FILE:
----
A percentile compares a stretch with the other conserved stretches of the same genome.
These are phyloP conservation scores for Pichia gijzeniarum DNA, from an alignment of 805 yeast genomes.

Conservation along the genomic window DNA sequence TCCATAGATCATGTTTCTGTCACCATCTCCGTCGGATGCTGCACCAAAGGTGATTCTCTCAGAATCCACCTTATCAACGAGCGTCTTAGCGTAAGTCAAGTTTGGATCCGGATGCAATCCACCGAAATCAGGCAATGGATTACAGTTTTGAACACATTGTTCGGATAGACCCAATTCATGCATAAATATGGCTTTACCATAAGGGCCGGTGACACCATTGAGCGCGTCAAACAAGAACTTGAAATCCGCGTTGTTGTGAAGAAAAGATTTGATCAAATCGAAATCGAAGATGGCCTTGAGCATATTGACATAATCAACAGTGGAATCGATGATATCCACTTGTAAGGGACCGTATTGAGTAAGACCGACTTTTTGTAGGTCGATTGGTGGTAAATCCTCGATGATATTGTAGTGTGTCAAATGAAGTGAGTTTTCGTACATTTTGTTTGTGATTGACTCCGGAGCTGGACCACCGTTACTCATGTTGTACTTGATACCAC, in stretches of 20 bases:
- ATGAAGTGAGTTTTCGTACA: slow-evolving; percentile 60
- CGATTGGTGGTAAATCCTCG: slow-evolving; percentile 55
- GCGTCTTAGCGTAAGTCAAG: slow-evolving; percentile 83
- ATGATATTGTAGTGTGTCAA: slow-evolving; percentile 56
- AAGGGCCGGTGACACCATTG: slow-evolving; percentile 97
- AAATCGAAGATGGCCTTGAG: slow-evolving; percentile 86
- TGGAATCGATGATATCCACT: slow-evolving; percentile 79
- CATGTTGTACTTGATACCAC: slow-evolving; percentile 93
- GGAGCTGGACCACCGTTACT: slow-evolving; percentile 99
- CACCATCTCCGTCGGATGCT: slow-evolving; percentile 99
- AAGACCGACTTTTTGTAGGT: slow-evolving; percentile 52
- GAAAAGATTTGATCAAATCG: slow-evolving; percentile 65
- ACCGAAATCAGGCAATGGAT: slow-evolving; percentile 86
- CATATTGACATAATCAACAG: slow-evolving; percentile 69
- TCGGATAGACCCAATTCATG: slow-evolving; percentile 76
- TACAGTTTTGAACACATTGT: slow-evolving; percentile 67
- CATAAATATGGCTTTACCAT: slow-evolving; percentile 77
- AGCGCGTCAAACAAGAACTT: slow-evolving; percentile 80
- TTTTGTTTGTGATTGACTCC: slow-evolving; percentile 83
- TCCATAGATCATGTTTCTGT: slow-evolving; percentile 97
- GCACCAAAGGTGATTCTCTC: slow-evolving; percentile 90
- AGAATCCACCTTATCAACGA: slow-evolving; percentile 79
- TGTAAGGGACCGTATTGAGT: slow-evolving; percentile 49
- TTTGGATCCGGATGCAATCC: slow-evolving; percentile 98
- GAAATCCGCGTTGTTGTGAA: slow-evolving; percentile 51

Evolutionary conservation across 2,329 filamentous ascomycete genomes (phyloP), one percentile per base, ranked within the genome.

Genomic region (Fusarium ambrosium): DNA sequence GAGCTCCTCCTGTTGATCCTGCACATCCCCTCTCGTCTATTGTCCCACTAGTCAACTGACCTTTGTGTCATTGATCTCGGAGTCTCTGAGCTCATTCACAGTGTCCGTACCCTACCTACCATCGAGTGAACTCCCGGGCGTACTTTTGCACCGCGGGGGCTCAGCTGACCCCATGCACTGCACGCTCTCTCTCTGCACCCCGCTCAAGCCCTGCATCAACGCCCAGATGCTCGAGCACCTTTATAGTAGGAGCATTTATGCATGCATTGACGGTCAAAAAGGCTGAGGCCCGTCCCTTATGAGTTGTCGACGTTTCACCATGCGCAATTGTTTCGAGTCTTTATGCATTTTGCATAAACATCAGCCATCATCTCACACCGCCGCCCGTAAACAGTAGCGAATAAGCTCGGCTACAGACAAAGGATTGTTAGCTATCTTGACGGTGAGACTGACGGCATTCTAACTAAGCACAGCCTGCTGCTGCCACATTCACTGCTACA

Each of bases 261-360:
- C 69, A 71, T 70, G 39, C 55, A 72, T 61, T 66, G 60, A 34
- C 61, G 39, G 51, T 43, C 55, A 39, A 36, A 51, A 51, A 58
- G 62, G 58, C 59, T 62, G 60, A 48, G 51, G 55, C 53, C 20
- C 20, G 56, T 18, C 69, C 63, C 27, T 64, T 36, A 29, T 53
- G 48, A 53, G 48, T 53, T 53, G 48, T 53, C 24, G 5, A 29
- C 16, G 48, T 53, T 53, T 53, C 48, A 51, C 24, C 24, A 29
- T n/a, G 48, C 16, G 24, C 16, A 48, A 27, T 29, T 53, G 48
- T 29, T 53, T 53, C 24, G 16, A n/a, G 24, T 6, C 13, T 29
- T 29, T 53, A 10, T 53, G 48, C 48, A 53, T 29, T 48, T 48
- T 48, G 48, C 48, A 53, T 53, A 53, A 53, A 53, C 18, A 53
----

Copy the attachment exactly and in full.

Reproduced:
A percentile compares a stretch with the other conserved stretches of the same genome.
These are phyloP conservation scores for Pichia gijzeniarum DNA, from an alignment of 805 yeast genomes.

Conservation along the genomic window DNA sequence TCCATAGATCATGTTTCTGTCACCATCTCCGTCGGATGCTGCACCAAAGGTGATTCTCTCAGAATCCACCTTATCAACGAGCGTCTTAGCGTAAGTCAAGTTTGGATCCGGATGCAATCCACCGAAATCAGGCAATGGATTACAGTTTTGAACACATTGTTCGGATAGACCCAATTCATGCATAAATATGGCTTTACCATAAGGGCCGGTGACACCATTGAGCGCGTCAAACAAGAACTTGAAATCCGCGTTGTTGTGAAGAAAAGATTTGATCAAATCGAAATCGAAGATGGCCTTGAGCATATTGACATAATCAACAGTGGAATCGATGATATCCACTTGTAAGGGACCGTATTGAGTAAGACCGACTTTTTGTAGGTCGATTGGTGGTAAATCCTCGATGATATTGTAGTGTGTCAAATGAAGTGAGTTTTCGTACATTTTGTTTGTGATTGACTCCGGAGCTGGACCACCGTTACTCATGTTGTACTTGATACCAC, in stretches of 20 bases:
- ATGAAGTGAGTTTTCGTACA: slow-evolving; percentile 60
- CGATTGGTGGTAAATCCTCG: slow-evolving; percentile 55
- GCGTCTTAGCGTAAGTCAAG: slow-evolving; percentile 83
- ATGATATTGTAGTGTGTCAA: slow-evolving; percentile 56
- AAGGGCCGGTGACACCATTG: slow-evolving; percentile 97
- AAATCGAAGATGGCCTTGAG: slow-evolving; percentile 86
- TGGAATCGATGATATCCACT: slow-evolving; percentile 79
- CATGTTGTACTTGATACCAC: slow-evolving; percentile 93
- GGAGCTGGACCACCGTTACT: slow-evolving; percentile 99
- CACCATCTCCGTCGGATGCT: slow-evolving; percentile 99
- AAGACCGACTTTTTGTAGGT: slow-evolving; percentile 52
- GAAAAGATTTGATCAAATCG: slow-evolving; percentile 65
- ACCGAAATCAGGCAATGGAT: slow-evolving; percentile 86
- CATATTGACATAATCAACAG: slow-evolving; percentile 69
- TCGGATAGACCCAATTCATG: slow-evolving; percentile 76
- TACAGTTTTGAACACATTGT: slow-evolving; percentile 67
- CATAAATATGGCTTTACCAT: slow-evolving; percentile 77
- AGCGCGTCAAACAAGAACTT: slow-evolving; percentile 80
- TTTTGTTTGTGATTGACTCC: slow-evolving; percentile 83
- TCCATAGATCATGTTTCTGT: slow-evolving; percentile 97
- GCACCAAAGGTGATTCTCTC: slow-evolving; percentile 90
- AGAATCCACCTTATCAACGA: slow-evolving; percentile 79
- TGTAAGGGACCGTATTGAGT: slow-evolving; percentile 49
- TTTGGATCCGGATGCAATCC: slow-evolving; percentile 98
- GAAATCCGCGTTGTTGTGAA: slow-evolving; percentile 51

Evolutionary conservation across 2,329 filamentous ascomycete genomes (phyloP), one percentile per base, ranked within the genome.

Genomic region (Fusarium ambrosium): DNA sequence GAGCTCCTCCTGTTGATCCTGCACATCCCCTCTCGTCTATTGTCCCACTAGTCAACTGACCTTTGTGTCATTGATCTCGGAGTCTCTGAGCTCATTCACAGTGTCCGTACCCTACCTACCATCGAGTGAACTCCCGGGCGTACTTTTGCACCGCGGGGGCTCAGCTGACCCCATGCACTGCACGCTCTCTCTCTGCACCCCGCTCAAGCCCTGCATCAACGCCCAGATGCTCGAGCACCTTTATAGTAGGAGCATTTATGCATGCATTGACGGTCAAAAAGGCTGAGGCCCGTCCCTTATGAGTTGTCGACGTTTCACCATGCGCAATTGTTTCGAGTCTTTATGCATTTTGCATAAACATCAGCCATCATCTCACACCGCCGCCCGTAAACAGTAGCGAATAAGCTCGGCTACAGACAAAGGATTGTTAGCTATCTTGACGGTGAGACTGACGGCATTCTAACTAAGCACAGCCTGCTGCTGCCACATTCACTGCTACA

Each of bases 261-360:
- C 69, A 71, T 70, G 39, C 55, A 72, T 61, T 66, G 60, A 34
- C 61, G 39, G 51, T 43, C 55, A 39, A 36, A 51, A 51, A 58
- G 62, G 58, C 59, T 62, G 60, A 48, G 51, G 55, C 53, C 20
- C 20, G 56, T 18, C 69, C 63, C 27, T 64, T 36, A 29, T 53
- G 48, A 53, G 48, T 53, T 53, G 48, T 53, C 24, G 5, A 29
- C 16, G 48, T 53, T 53, T 53, C 48, A 51, C 24, C 24, A 29
- T n/a, G 48, C 16, G 24, C 16, A 48, A 27, T 29, T 53, G 48
- T 29, T 53, T 53, C 24, G 16, A n/a, G 24, T 6, C 13, T 29
- T 29, T 53, A 10, T 53, G 48, C 48, A 53, T 29, T 48, T 48
- T 48, G 48, C 48, A 53, T 53, A 53, A 53, A 53, C 18, A 53